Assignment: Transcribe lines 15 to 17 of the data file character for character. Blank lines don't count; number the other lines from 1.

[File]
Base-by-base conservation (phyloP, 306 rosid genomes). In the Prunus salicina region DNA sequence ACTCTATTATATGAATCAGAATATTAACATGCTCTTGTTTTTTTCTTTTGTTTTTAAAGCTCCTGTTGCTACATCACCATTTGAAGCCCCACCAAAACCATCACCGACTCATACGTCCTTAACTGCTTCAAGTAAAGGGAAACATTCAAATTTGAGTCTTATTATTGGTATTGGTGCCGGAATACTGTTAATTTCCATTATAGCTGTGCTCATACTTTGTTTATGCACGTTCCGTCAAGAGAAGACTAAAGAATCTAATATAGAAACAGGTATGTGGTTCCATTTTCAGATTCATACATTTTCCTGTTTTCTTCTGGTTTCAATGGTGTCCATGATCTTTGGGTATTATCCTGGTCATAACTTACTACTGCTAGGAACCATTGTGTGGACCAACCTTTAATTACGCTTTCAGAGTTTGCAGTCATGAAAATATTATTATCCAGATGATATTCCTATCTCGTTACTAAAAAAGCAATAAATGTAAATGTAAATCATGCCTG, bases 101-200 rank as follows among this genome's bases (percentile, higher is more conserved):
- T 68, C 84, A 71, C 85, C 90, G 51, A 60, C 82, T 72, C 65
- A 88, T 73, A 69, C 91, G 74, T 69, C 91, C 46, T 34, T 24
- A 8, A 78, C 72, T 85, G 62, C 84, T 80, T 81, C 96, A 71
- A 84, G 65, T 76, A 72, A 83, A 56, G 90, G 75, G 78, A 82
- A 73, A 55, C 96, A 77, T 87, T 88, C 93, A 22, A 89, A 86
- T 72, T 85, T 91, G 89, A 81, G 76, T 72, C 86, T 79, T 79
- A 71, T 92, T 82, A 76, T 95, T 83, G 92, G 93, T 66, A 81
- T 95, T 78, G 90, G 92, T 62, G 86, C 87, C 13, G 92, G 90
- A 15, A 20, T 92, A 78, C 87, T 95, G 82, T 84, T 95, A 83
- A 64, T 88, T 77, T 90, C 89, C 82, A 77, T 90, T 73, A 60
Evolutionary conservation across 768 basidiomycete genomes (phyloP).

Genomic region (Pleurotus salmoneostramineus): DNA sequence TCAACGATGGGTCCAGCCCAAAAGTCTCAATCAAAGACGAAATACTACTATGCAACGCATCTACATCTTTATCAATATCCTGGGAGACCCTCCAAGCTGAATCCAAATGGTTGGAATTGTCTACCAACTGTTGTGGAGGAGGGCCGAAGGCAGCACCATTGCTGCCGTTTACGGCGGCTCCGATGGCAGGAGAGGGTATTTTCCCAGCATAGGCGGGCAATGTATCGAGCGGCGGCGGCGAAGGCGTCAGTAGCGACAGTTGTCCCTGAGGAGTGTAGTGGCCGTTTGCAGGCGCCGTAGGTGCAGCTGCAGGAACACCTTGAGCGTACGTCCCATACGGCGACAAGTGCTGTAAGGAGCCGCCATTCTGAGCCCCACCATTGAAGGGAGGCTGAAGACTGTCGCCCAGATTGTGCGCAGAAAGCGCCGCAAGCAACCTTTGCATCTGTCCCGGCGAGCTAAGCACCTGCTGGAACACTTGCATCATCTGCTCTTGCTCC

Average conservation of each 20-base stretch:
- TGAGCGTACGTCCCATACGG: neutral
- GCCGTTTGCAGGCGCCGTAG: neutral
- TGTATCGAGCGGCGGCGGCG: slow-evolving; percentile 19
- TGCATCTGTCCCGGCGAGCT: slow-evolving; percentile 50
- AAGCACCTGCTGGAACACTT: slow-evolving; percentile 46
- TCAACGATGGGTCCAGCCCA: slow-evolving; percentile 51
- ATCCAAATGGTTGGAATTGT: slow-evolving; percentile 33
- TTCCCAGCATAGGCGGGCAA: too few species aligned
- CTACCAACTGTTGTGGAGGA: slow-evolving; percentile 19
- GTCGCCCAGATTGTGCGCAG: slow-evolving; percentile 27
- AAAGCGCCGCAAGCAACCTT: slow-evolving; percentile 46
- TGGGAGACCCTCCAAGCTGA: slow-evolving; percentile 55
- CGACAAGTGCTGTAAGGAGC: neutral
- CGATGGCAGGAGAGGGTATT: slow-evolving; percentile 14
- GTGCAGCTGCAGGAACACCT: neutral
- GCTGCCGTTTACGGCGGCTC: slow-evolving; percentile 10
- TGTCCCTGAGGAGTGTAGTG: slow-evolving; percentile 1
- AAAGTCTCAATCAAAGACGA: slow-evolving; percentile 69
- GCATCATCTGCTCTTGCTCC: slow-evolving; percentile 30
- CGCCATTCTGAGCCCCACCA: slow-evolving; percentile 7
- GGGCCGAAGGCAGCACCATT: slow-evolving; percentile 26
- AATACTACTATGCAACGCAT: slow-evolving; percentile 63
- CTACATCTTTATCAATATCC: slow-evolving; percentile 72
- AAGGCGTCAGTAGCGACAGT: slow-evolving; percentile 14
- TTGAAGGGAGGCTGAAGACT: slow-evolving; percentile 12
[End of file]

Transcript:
- TGAGCGTACGTCCCATACGG: neutral
- GCCGTTTGCAGGCGCCGTAG: neutral
- TGTATCGAGCGGCGGCGGCG: slow-evolving; percentile 19